For example, among the many unresolved IT-related issues are decisions about coordinating how records and prospective readers of those records are authenticated, the adjudication among the different privacy policies across states so that information exchange can occur, and the creation (and management) of a single glossary or dictionary of procedural and diagnostic terminology to be used by all health care providers. Standard communications and networking protocols also have to be agreed on to permit data exchange, as well as a file format or file standard for interoperability.
Sorting out the standards
At one time, the solution to all these issues seemed simple enough. The Veterans Administration pioneered electronic medical records with its Vista system, and many lawmakers thought the best idea was to mandate the adoption of Vista as the single, national system, making it available at no charge to health care organizations along with subsidies to speed its adoption.
Of course, private medical software providers hated the idea, as it put the government in direct competition with them. They suggested that government couldn't do the job as well as private businesses could, and certainly couldn't be as innovative. A decade later, EHR efforts remain stalled, though vendors have continued to push the technology.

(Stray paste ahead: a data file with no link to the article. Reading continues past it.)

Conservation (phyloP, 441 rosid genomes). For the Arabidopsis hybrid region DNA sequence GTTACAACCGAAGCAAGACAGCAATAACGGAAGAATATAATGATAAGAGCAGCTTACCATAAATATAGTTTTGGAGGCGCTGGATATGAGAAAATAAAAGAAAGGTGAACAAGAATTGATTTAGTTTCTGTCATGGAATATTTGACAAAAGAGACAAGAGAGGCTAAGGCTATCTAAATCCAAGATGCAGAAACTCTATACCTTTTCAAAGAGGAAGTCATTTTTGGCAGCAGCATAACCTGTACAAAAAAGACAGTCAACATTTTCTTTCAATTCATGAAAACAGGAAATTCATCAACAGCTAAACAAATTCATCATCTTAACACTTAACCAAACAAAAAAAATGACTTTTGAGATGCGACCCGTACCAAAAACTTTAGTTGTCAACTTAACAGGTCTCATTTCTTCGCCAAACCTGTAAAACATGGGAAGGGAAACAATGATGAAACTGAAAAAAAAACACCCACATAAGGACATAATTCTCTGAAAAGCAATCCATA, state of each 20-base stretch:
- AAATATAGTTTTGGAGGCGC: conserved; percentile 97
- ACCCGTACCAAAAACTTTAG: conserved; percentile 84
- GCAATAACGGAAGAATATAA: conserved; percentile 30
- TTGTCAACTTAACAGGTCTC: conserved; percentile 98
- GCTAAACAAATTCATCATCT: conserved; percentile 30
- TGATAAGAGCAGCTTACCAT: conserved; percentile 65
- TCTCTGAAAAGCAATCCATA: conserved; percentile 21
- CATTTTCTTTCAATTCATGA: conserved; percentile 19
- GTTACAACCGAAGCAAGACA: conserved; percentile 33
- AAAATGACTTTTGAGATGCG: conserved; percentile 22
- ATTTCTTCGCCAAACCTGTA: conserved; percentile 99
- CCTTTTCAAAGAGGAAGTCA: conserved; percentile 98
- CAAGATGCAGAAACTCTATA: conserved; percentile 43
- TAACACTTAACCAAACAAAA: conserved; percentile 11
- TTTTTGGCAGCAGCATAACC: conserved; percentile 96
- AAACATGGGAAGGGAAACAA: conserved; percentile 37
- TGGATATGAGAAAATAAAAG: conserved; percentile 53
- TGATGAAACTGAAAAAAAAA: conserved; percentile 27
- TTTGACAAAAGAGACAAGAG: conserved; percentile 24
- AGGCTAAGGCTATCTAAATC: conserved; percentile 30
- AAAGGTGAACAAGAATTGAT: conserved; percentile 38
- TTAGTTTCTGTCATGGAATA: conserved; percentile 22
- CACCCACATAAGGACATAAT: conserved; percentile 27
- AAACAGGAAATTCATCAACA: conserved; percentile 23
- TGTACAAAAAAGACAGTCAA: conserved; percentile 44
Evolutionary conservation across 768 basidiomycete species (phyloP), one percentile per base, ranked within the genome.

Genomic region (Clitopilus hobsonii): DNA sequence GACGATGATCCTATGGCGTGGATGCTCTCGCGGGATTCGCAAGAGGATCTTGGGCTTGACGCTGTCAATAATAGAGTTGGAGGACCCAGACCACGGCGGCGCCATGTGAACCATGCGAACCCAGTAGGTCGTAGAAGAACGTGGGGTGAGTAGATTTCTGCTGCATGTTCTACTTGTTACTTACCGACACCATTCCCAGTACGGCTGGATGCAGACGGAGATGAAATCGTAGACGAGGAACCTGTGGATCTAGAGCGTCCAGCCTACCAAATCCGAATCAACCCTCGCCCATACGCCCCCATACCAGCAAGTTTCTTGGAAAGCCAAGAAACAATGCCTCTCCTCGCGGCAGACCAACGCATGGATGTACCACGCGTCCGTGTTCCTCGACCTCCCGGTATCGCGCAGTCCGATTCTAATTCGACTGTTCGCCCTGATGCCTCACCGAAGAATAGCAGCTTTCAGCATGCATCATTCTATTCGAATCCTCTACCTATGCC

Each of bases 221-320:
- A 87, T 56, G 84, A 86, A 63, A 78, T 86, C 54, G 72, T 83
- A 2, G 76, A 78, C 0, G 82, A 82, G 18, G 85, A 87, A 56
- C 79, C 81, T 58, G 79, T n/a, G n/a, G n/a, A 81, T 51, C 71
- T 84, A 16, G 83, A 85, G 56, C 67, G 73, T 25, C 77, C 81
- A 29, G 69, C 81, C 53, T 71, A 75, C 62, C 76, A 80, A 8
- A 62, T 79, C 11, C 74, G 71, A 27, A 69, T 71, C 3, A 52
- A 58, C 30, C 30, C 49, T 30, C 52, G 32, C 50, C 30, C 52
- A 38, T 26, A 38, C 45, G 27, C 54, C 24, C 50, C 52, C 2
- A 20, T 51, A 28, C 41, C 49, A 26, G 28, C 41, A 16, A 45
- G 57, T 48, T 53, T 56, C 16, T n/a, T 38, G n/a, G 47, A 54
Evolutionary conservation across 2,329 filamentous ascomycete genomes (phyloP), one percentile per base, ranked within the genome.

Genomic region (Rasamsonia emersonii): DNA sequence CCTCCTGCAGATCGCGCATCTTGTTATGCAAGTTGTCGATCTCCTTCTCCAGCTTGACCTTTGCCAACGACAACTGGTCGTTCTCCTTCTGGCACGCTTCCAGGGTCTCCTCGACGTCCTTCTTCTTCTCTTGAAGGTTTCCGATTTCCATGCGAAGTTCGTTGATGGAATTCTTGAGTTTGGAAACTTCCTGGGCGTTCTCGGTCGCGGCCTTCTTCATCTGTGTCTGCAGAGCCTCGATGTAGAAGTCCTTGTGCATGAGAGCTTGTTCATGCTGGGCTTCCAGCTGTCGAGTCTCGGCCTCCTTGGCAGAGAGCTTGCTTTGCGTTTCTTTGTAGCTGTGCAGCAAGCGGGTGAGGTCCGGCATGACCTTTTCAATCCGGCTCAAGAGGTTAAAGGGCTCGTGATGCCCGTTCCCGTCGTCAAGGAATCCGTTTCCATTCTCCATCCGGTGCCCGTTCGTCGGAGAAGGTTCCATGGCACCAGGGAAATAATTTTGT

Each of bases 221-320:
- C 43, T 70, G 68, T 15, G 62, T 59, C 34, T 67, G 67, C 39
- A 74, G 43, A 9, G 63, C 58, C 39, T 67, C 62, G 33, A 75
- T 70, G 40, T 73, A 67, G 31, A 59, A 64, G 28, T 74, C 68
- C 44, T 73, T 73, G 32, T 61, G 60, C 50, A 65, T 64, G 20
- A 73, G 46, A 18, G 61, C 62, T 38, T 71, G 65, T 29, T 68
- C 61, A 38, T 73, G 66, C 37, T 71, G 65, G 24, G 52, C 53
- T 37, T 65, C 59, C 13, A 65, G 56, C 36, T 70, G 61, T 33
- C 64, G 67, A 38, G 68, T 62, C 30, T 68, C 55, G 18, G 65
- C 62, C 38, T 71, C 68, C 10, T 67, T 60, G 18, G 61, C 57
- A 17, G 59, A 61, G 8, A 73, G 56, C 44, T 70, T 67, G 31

In the meantime, the policy debate has shifted to a discussion over creating interoperability standards using SOA, middleware, and standard file formats, not unlike the idea behind the Open Document Format (ODF) and the Resource Description Format (RDF) standards for information mediation based on extensile but structured meaning, says Jeff Bauer, a partner in management consulting for ACS Healthcare Solutions.
At the moment, an effort is under way to create the Continuity of Care Document, an XML-based standard intended to become the equivalent of an RDF or ODF file that lets the various EHR vendors write to the same file format.
That effort won't be easy. But the stimulus bill does encourage this effort by requiring doctors to make "meaningful use of certified EHRs." The part-private, part-government CCHIT (Commission for the Certification of Health IT) does the certification, and it creates interoperability and definitional guidelines in three key EHR areas: privacy, format, and content.
But agreeing upon an interoperable framework doesn't address another key issue: the creation of a unique glossary of terms to describe both medical procedures done to a patient as well as to describe a diagnosis.
Currently, most hospitals and practices use IDC-9, the International Statistical Classification of Diseases and Related Health Problems9th Revision, which has a highly limited language of about 17,000 terms. Its successor, IDC-10, has about 155,000 codes and will permit the tracking of many new diagnoses and procedures. But deploying IDC-10 will be yet another challenge for doctors, nurses, and IT personnel.